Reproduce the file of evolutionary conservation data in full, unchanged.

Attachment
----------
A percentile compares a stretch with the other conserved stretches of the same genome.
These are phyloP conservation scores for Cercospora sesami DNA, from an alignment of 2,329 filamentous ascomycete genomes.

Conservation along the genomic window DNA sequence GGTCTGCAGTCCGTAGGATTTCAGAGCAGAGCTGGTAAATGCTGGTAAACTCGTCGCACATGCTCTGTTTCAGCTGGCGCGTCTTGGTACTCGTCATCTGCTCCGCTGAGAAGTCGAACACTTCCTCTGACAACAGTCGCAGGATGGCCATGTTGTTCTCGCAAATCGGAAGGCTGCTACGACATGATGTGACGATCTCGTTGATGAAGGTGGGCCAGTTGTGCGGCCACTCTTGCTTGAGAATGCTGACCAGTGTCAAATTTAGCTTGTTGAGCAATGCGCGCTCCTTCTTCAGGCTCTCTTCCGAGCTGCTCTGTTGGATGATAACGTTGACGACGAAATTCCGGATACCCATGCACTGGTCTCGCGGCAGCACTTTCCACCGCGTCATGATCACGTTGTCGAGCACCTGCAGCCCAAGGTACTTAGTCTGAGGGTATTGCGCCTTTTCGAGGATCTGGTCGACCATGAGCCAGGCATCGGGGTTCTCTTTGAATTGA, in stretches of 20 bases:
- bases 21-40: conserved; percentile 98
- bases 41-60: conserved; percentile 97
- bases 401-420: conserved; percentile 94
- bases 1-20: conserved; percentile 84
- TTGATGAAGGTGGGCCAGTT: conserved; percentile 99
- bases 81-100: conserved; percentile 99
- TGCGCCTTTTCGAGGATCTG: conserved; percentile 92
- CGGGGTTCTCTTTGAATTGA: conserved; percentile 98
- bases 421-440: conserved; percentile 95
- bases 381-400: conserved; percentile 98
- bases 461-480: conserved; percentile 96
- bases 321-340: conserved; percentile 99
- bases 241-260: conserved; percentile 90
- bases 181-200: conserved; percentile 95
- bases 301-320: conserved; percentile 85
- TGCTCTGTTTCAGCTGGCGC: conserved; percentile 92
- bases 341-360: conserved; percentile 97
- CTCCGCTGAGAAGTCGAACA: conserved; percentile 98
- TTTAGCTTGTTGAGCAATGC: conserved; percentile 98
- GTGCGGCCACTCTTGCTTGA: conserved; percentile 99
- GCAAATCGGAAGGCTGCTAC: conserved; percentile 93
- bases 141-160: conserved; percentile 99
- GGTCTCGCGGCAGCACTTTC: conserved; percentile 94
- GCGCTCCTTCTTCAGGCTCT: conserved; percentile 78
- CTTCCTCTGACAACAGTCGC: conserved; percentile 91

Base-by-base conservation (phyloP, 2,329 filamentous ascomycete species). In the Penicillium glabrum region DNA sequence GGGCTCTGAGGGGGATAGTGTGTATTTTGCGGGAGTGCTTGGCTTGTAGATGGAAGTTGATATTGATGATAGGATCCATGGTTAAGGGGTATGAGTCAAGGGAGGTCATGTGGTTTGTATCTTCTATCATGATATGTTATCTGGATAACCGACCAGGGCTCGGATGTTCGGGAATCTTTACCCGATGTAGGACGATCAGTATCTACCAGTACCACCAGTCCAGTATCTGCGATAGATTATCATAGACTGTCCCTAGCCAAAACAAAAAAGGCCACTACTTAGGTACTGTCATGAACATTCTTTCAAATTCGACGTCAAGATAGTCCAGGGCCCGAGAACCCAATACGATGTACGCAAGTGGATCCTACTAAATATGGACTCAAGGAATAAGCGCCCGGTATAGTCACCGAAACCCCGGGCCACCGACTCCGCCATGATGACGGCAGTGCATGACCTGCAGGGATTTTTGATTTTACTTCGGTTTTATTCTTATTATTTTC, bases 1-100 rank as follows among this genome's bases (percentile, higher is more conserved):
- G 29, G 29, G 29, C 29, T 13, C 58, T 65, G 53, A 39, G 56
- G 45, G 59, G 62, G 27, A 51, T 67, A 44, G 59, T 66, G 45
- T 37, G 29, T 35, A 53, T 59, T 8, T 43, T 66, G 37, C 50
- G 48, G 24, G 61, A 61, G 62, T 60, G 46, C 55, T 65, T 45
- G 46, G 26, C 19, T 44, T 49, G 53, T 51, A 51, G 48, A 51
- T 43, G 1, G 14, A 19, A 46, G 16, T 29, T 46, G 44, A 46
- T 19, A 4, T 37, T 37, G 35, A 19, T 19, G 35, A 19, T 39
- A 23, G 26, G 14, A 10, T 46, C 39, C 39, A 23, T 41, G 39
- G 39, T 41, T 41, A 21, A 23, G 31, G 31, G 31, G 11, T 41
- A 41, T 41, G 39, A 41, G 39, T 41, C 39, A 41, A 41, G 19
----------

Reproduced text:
A percentile compares a stretch with the other conserved stretches of the same genome.
These are phyloP conservation scores for Cercospora sesami DNA, from an alignment of 2,329 filamentous ascomycete genomes.

Conservation along the genomic window DNA sequence GGTCTGCAGTCCGTAGGATTTCAGAGCAGAGCTGGTAAATGCTGGTAAACTCGTCGCACATGCTCTGTTTCAGCTGGCGCGTCTTGGTACTCGTCATCTGCTCCGCTGAGAAGTCGAACACTTCCTCTGACAACAGTCGCAGGATGGCCATGTTGTTCTCGCAAATCGGAAGGCTGCTACGACATGATGTGACGATCTCGTTGATGAAGGTGGGCCAGTTGTGCGGCCACTCTTGCTTGAGAATGCTGACCAGTGTCAAATTTAGCTTGTTGAGCAATGCGCGCTCCTTCTTCAGGCTCTCTTCCGAGCTGCTCTGTTGGATGATAACGTTGACGACGAAATTCCGGATACCCATGCACTGGTCTCGCGGCAGCACTTTCCACCGCGTCATGATCACGTTGTCGAGCACCTGCAGCCCAAGGTACTTAGTCTGAGGGTATTGCGCCTTTTCGAGGATCTGGTCGACCATGAGCCAGGCATCGGGGTTCTCTTTGAATTGA, in stretches of 20 bases:
- bases 21-40: conserved; percentile 98
- bases 41-60: conserved; percentile 97
- bases 401-420: conserved; percentile 94
- bases 1-20: conserved; percentile 84
- TTGATGAAGGTGGGCCAGTT: conserved; percentile 99
- bases 81-100: conserved; percentile 99
- TGCGCCTTTTCGAGGATCTG: conserved; percentile 92
- CGGGGTTCTCTTTGAATTGA: conserved; percentile 98
- bases 421-440: conserved; percentile 95
- bases 381-400: conserved; percentile 98
- bases 461-480: conserved; percentile 96
- bases 321-340: conserved; percentile 99
- bases 241-260: conserved; percentile 90
- bases 181-200: conserved; percentile 95
- bases 301-320: conserved; percentile 85
- TGCTCTGTTTCAGCTGGCGC: conserved; percentile 92
- bases 341-360: conserved; percentile 97
- CTCCGCTGAGAAGTCGAACA: conserved; percentile 98
- TTTAGCTTGTTGAGCAATGC: conserved; percentile 98
- GTGCGGCCACTCTTGCTTGA: conserved; percentile 99
- GCAAATCGGAAGGCTGCTAC: conserved; percentile 93
- bases 141-160: conserved; percentile 99
- GGTCTCGCGGCAGCACTTTC: conserved; percentile 94
- GCGCTCCTTCTTCAGGCTCT: conserved; percentile 78
- CTTCCTCTGACAACAGTCGC: conserved; percentile 91

Base-by-base conservation (phyloP, 2,329 filamentous ascomycete species). In the Penicillium glabrum region DNA sequence GGGCTCTGAGGGGGATAGTGTGTATTTTGCGGGAGTGCTTGGCTTGTAGATGGAAGTTGATATTGATGATAGGATCCATGGTTAAGGGGTATGAGTCAAGGGAGGTCATGTGGTTTGTATCTTCTATCATGATATGTTATCTGGATAACCGACCAGGGCTCGGATGTTCGGGAATCTTTACCCGATGTAGGACGATCAGTATCTACCAGTACCACCAGTCCAGTATCTGCGATAGATTATCATAGACTGTCCCTAGCCAAAACAAAAAAGGCCACTACTTAGGTACTGTCATGAACATTCTTTCAAATTCGACGTCAAGATAGTCCAGGGCCCGAGAACCCAATACGATGTACGCAAGTGGATCCTACTAAATATGGACTCAAGGAATAAGCGCCCGGTATAGTCACCGAAACCCCGGGCCACCGACTCCGCCATGATGACGGCAGTGCATGACCTGCAGGGATTTTTGATTTTACTTCGGTTTTATTCTTATTATTTTC, bases 1-100 rank as follows among this genome's bases (percentile, higher is more conserved):
- G 29, G 29, G 29, C 29, T 13, C 58, T 65, G 53, A 39, G 56
- G 45, G 59, G 62, G 27, A 51, T 67, A 44, G 59, T 66, G 45
- T 37, G 29, T 35, A 53, T 59, T 8, T 43, T 66, G 37, C 50
- G 48, G 24, G 61, A 61, G 62, T 60, G 46, C 55, T 65, T 45
- G 46, G 26, C 19, T 44, T 49, G 53, T 51, A 51, G 48, A 51
- T 43, G 1, G 14, A 19, A 46, G 16, T 29, T 46, G 44, A 46
- T 19, A 4, T 37, T 37, G 35, A 19, T 19, G 35, A 19, T 39
- A 23, G 26, G 14, A 10, T 46, C 39, C 39, A 23, T 41, G 39
- G 39, T 41, T 41, A 21, A 23, G 31, G 31, G 31, G 11, T 41
- A 41, T 41, G 39, A 41, G 39, T 41, C 39, A 41, A 41, G 19